If you think about how they are wired then all the coils are in series, one series of six coils for each phase. This means there will only be two wires at these points and so as Fitz has said just carefully unsolder these three wires and then measure the resistance between each and one of the existing phase wires and they should all be almost the same. If so you need to attach a length of wire to each, double insulate with heatshrink and bring them out with the other three wires but ensure they are not floating around or going to get in the way of the rotor or anything else.
Any shorts within the windings will be detected by the VSD and it will show a fault providing it is not just a cheap asian one in which case anything can happen.
 

Smouser

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This procedure is for tracing that star point, if you have found it then you can skip, but this is relevant



Any shorts within the windings will be detected by the VSD and it will show a fault providing it is not just a cheap asian one in which case anything can happen.
Thanks for your help. I am learning slowly. I have read your posts and think I understand it now. However, in practice it is pretty difficult to follow with the wires so tightly packed/hidden under each other/hidden under insulation.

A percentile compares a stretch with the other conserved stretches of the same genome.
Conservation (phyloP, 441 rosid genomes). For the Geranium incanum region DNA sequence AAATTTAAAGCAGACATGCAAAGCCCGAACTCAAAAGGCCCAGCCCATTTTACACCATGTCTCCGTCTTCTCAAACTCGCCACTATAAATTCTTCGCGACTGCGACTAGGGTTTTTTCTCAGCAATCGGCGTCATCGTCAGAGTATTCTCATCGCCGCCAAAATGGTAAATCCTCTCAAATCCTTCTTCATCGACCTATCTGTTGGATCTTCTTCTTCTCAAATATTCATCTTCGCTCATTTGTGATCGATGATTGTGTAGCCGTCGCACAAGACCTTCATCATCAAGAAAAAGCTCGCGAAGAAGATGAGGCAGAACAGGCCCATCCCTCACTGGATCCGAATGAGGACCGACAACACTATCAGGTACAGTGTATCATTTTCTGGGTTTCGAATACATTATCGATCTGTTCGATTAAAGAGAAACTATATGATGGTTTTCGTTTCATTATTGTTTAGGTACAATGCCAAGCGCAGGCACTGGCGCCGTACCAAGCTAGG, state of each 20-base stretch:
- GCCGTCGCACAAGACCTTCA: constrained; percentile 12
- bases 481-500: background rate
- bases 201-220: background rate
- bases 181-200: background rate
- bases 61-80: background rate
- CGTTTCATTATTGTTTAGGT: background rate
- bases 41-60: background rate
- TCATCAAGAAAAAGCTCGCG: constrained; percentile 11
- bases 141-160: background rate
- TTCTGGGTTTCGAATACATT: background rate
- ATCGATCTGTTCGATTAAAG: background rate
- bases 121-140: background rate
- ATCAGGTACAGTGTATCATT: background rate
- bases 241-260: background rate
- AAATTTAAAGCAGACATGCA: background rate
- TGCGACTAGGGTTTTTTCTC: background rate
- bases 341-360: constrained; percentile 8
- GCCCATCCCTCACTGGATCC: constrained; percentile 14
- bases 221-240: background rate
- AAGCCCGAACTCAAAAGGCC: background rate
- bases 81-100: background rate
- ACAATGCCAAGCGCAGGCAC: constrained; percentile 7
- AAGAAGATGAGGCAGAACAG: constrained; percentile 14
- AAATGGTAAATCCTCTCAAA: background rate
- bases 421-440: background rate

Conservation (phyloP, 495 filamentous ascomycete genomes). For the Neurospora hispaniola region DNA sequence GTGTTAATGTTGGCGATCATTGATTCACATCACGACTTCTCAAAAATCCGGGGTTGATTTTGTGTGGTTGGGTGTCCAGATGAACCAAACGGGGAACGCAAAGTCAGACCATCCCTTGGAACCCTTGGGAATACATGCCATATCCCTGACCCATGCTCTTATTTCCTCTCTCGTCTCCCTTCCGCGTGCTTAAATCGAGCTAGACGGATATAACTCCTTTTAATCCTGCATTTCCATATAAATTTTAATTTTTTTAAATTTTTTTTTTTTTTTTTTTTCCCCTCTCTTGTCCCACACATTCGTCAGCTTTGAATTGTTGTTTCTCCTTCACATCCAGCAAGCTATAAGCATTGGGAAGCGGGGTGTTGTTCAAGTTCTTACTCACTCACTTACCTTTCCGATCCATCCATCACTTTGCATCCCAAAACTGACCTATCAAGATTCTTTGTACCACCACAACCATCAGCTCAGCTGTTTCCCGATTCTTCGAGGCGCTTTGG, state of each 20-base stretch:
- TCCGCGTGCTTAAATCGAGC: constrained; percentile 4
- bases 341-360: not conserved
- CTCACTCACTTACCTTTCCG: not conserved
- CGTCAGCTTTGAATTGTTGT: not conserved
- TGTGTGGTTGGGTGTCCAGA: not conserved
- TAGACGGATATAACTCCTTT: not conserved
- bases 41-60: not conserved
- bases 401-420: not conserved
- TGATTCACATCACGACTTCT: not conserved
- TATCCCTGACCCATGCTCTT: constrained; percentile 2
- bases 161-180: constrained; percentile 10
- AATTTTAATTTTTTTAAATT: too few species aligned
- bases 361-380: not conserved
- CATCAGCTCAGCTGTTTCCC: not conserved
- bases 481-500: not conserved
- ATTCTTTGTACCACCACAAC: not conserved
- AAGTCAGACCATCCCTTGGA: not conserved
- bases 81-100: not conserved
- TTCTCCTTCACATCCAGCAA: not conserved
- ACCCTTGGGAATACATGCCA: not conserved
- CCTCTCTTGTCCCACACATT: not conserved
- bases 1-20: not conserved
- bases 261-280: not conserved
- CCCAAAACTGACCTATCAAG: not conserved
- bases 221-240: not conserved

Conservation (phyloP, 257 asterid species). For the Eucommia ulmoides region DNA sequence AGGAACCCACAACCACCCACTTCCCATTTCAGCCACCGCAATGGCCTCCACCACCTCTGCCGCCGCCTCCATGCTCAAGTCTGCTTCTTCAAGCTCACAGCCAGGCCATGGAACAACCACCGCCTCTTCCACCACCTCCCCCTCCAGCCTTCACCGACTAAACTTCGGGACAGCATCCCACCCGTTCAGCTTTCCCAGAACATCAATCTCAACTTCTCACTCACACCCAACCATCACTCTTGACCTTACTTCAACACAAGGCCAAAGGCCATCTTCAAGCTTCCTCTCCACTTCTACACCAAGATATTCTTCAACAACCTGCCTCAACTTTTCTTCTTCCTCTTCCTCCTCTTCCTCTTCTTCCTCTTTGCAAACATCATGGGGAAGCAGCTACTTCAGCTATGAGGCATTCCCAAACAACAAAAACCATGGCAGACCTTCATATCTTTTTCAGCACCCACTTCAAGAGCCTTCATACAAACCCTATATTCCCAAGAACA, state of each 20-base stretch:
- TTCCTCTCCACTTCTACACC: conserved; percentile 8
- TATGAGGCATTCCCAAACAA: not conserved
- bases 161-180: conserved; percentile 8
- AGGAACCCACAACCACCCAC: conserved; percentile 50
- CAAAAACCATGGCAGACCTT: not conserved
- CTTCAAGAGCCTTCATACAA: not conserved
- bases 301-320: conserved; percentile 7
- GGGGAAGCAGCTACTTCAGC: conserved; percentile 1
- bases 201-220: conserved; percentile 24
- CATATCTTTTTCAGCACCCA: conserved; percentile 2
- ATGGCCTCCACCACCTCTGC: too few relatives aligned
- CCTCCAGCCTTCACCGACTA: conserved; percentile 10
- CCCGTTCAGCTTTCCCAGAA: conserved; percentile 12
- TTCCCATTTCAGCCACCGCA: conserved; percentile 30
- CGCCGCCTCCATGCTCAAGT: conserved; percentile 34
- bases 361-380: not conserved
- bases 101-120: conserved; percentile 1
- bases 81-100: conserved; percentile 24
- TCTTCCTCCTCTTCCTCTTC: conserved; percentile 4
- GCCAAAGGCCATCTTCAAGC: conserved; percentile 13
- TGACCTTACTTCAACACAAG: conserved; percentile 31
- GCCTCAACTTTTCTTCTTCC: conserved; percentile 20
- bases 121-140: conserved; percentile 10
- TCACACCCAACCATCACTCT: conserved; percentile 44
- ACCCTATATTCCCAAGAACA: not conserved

I have a Bosch Rexroth EFC3600 VFD (which I use for my pillar drill). I will set that up to test the motor and then think of buying another VFD.


I was wondering if my VFD maybe have 2 profiles. Then I could wire the VFD to a female plug and put a male plug on the pillar drill and donkey saw and use one VFD for both machines.

Obviously not at the same time and only one will be plugged in at any one time.

I will just have to make sure I change the profile to the correct motor before I start up.
 

guineafowl21

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Well done! Another way to confirm the star point is to leave it connected and measure resistance between the existing phase wires.

Then separate the point and measure between those phase wires and each of the star point wires. The resistance should be half.

It’s not considered good practice to wire a socket to the VFD output, in case you activate the VFD with no load attached which can damage it. The load should be hard wired. An alternative would be a changeover switch similar to those used to switch between mains and generator power for a house.

As for two profiles on the VFD, even if you could, is that a good idea given the ‘i diot factor’? It’s all too easy when focussed on a job to make silly mistakes with complicated switching arrangements. For the safety of your VFD and motors, it may be better to just get another VFD.